Senator Sater’s Capitol Report, for the Week of May 14: Missouri Legislature Passes Balanced Budget

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There is really only one requirement the Missouri Constitution places on the Senate and House every year – and that’s to pass a balanced budget. To be sure, that’s not all we do. Senators and representatives file bills and we try to solve the problems facing our state, but the state constitution doesn’t require us to pass any other bills or debate any policies other than the state budget. Last week, the General Assembly wrapped up work on the Fiscal Year 2019 budget, and it is one of the strongest and most conservative budgets we’ve ever passed.

That requirement in the state constitution should give us some idea of just how important passing a balanced budget is. We have to make sure our schools have the tools they need to provide a first-class education to our children and prepare them for their future. We did that this year by fully funding the School Foundation Formula. We must provide our colleges and universities with resources to attract and turn out the best and brightest. We did that by restoring past cuts and putting more into scholarships and cooperative programs. We have to keep traffic moving and our people safe on Missouri’s roads and bridges. Missouri’s highway and road network will see more funding this year, but this is still an area of our budget that requires a long-term solution. We must protect our state’s citizens by supporting and equipping the Missouri Highway Patrol and helping communities after disasters with emergency management. We did this, too.

Funding those priorities is only one side of the equation, though. The other side is doing all of this while not spending more than we have. It may sound like a simple, common-sense idea, but when you consider our national debt is hovering around $21 trillion, the fact that your state government is paying all its bills and not putting any of it on the credit card or putting the burden on future generations is unique. Too often in the past, lawmakers have taken the easy way out, promising their constituents that government could pay for anything and everything and be all things to all people.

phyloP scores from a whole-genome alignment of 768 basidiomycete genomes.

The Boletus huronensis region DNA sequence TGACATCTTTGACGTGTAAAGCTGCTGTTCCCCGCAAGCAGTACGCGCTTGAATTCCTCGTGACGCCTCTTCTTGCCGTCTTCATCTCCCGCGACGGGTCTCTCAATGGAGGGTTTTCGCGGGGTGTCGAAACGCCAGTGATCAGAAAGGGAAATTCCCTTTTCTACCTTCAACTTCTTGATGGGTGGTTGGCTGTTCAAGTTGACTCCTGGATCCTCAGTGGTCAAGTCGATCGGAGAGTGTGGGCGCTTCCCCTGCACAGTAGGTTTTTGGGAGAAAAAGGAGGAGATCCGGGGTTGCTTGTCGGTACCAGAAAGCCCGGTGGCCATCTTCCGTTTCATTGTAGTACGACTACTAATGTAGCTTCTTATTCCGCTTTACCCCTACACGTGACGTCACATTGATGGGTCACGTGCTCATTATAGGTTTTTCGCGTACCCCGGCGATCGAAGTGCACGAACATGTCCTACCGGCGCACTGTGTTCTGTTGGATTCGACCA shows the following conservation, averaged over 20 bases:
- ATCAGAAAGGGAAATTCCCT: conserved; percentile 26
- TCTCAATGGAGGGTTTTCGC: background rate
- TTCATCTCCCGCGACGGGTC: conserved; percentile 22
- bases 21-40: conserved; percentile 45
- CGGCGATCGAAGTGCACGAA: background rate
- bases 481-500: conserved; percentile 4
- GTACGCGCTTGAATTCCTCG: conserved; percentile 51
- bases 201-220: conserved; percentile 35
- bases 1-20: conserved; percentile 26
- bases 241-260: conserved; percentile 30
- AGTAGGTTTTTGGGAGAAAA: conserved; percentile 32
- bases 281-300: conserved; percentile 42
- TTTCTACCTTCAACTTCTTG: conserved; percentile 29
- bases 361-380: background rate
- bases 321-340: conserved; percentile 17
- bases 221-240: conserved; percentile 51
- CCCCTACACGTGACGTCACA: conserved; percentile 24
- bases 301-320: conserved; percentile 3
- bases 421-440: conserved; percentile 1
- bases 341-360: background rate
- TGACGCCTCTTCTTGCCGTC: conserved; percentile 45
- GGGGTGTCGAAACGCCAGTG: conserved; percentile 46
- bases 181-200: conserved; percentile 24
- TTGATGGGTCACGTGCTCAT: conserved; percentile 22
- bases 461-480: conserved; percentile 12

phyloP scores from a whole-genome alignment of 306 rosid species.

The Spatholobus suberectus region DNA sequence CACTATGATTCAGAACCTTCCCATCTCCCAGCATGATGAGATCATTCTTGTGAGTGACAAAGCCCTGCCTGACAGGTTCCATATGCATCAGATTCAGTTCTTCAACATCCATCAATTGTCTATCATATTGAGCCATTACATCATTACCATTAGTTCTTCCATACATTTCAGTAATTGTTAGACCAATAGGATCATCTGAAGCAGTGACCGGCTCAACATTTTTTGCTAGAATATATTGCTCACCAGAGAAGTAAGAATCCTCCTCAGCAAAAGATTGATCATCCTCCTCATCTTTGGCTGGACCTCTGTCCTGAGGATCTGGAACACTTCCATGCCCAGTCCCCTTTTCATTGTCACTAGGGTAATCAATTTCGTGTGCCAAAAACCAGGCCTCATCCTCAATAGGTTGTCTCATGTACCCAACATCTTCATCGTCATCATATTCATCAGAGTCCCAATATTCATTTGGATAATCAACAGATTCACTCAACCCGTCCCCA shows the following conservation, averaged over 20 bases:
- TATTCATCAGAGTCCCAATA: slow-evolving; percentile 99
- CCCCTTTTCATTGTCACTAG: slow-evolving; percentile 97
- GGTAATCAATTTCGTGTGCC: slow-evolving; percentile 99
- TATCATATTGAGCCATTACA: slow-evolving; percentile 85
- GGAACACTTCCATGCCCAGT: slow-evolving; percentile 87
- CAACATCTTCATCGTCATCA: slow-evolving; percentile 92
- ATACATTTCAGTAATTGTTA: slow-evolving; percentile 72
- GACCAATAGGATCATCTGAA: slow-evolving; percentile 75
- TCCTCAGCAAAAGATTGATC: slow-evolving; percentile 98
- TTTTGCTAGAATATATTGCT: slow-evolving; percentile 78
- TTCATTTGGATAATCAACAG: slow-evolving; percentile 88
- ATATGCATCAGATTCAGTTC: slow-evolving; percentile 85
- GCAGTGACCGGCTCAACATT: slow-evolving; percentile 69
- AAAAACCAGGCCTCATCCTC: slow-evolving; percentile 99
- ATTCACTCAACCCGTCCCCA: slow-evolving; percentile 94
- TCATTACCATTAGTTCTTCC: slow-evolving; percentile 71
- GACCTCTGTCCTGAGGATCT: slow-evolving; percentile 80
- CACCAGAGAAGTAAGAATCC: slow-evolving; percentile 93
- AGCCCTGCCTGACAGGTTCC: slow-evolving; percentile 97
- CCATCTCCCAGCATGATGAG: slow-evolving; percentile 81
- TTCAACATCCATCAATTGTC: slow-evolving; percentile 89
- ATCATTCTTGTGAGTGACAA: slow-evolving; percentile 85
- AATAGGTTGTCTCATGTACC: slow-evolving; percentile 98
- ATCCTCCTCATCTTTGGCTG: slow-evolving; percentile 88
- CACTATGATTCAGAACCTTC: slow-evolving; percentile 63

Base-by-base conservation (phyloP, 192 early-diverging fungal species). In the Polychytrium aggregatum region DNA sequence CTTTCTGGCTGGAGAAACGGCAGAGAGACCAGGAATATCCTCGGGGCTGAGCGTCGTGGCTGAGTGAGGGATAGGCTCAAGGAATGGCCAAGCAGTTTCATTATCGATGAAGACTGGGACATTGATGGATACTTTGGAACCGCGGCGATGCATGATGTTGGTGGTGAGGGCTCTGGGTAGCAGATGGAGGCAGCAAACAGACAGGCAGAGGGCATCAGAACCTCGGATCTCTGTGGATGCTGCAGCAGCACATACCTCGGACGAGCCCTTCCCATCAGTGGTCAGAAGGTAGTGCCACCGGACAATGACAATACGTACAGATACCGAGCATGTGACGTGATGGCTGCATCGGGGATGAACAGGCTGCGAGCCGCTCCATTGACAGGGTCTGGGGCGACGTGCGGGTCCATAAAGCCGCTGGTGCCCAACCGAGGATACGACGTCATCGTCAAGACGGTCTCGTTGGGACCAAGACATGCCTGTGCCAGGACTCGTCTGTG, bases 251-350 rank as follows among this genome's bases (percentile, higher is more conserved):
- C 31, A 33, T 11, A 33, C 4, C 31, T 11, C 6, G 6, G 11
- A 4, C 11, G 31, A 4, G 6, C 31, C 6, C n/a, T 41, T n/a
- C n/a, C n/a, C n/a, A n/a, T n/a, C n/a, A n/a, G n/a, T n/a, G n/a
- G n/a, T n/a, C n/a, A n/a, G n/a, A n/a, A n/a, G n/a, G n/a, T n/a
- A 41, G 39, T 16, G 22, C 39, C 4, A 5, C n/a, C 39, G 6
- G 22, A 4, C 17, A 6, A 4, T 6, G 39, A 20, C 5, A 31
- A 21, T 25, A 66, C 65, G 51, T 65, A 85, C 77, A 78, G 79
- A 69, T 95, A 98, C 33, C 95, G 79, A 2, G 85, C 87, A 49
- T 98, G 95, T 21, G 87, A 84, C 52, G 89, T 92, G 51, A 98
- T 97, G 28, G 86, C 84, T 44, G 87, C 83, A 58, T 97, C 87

The reality is – government should do no more and promise no more than is necessary and even what is necessary should be done with as little taxpayer money as possible. This is my philosophy on the role of government. Government should leave people alone to do what they do best – work hard, raise families and build the life they want. When government does have a responsibility granted to it by the will of the people, it should do so efficiently, effectively, and inexpensively. Most Missourians and Americans are not looking for a bigger government, more involved in their lives, and deciding what’s best for them. In a nutshell, they want government off their back.

These are the beliefs I take into the budget process. We must continually push all of state departments to be more efficient and cut the fat out of their budgets. We must rein in out-of-control spending on welfare programs like Medicaid. We must continue to support the areas of our budget that return our investment like tourism and workforce development. We must decide what our priorities are and at the top of that list should always be fiscal responsibility and discipline. This will continue to be my focus as a member of the Senate Appropriations Committee and as your state senator.

As always, I welcome your ideas, questions and concerns. You may contact me at the State Capitol as follows: (573) 751-1480, or by writing to Sen. David Sater, Missouri State Capitol, Room 416, Jefferson City, MO 65101.

God bless and thank you for the opportunity to work for you in the Missouri Senate.